A new trend or a one-time thing?
So what does this rise in charters mean for the future? Will these numbers continue to grow in the coming years or was this year a fluke? Unfortunately, there is the possibility that last year was a one-off, that charter applications were stymied in 2020 due to lockdowns and the chaos of the pandemic, and that those projects that would have been accredited to 2020 were pushed to 2021, thus giving the year more charters than in years past. However, optimists might see this as a signal for coming changes in the process of credit union chartering.
While no significant changes have been made as of yet, the NCUA has begun taking steps towards lowering the barriers to entry. Last year, the NCUA streamlined its chartering manual in the hopes of making the entire process easier for applicants. Of course, this doesn’t change any of the steps they need to take or reduce the regulatory checks that need to be done, but it has proven effective. All four credit union charters granted in 2021 were completed in under a year. A far cry from Maine Harvest, a new credit union I reported on a few years back, which took six years to be chartered.
Changes in legislation
The industry is growing weary of the process as well. Industry veterans are speaking out against the lack of start-ups and innovation entering our arena, and organizations are advocating for change where they feel the NCUA will not. Last year, CUNA President/CEO Jim Nussle wrote to Congress in support of the Promoting New and Diverse Depository Institutions Act, which would “require NCUA and other prudential regulators to conduct a study to assess the challenges by prospective de novo financial institutions and create a plan to increase de novo financial institutions in a way that promotes safety and soundness.”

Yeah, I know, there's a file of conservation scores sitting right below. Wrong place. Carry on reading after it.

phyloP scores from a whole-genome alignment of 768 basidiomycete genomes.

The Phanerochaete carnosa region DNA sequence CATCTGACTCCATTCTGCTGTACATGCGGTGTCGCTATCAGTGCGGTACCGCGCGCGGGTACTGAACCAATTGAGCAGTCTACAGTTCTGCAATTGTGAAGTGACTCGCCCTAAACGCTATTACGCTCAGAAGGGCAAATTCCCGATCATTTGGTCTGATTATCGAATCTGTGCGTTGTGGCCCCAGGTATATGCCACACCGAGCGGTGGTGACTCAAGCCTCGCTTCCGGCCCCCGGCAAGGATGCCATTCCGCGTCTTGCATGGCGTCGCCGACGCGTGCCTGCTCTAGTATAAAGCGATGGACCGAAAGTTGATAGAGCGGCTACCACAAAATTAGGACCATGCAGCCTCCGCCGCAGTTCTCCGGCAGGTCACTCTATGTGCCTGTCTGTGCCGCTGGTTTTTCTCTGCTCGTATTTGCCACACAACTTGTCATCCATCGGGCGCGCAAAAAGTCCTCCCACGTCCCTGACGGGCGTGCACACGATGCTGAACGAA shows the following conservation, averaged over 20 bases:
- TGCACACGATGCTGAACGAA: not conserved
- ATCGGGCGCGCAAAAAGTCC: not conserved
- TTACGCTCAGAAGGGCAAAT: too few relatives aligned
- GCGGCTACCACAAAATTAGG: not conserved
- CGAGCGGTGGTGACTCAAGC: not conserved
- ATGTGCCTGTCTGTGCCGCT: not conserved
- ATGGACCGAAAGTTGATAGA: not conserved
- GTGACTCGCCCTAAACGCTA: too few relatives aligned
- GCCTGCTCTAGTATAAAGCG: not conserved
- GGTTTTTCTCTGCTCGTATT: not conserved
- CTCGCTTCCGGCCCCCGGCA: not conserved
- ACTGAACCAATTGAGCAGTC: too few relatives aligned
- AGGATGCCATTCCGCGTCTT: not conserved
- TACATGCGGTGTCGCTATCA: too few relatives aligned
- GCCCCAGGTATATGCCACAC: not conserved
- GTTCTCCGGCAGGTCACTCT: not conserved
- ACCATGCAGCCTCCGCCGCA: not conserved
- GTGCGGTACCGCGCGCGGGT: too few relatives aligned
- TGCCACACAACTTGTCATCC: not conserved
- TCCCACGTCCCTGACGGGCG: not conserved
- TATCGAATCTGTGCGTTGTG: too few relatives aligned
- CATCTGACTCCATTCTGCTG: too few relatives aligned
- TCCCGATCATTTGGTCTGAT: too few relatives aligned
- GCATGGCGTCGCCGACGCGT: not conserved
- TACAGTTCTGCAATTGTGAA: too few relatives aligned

Essentially, the NCUA would need to pinpoint areas where prospective credit unions are struggling in the chartering process and come up with a plan to alleviate those struggles. According to the proposal, the strategic plan must (1) promote the chartering of minority depository institutions and entities that could be certified as community development financial institutions, and (2) describe actions to increase the number of depository institutions located in underserved areas.
In his letter of support, Nussle wrote, “Chartering a credit union is a time-consuming and complex endeavor—including identifying capital sources, determining field of membership, developing a business plan, appointing a board of directors. (The) NCUA offers consulting services at no cost once a preliminary field of membership is approved. But, it can still take three years, or even longer, to receive a charter.”
The bill was introduced into the House last year but has not made progress since then. If the bill is passed, credit union advocates are hopeful that it will clear a much easier path towards chartership and introduce a new wave of de novo credit unions.
Bring back the boom
In his recent article, Chip Filson discussed the credit union boom that took place in 1984 in which 105 credit unions across the country were chartered. The movement became popular on college campuses, inspiring younger generations to get involved with the industry and find ways to innovate within it, both to support themselves and their communities.
Comparatively, the George Washington University Credit Union Initiative, which won George Washington University’s new venture competition contest in 2018 and has a staff of 16 advisors, 19 leaders, and all the required capital necessary (over $690,000 in funds and committed deposits), is still fighting for its charter five years later.
FinTechs are not going to stop coming to the stage with “new” features and offers and credit union mergers are not going to suddenly come to a screeching halt tomorrow. The industry can’t wait and hope that something suddenly changes. Leaders in positions of power need to begin making those changes now. It’s time to bring back the credit union boom and inspire a new wave of credit union leaders and innovators.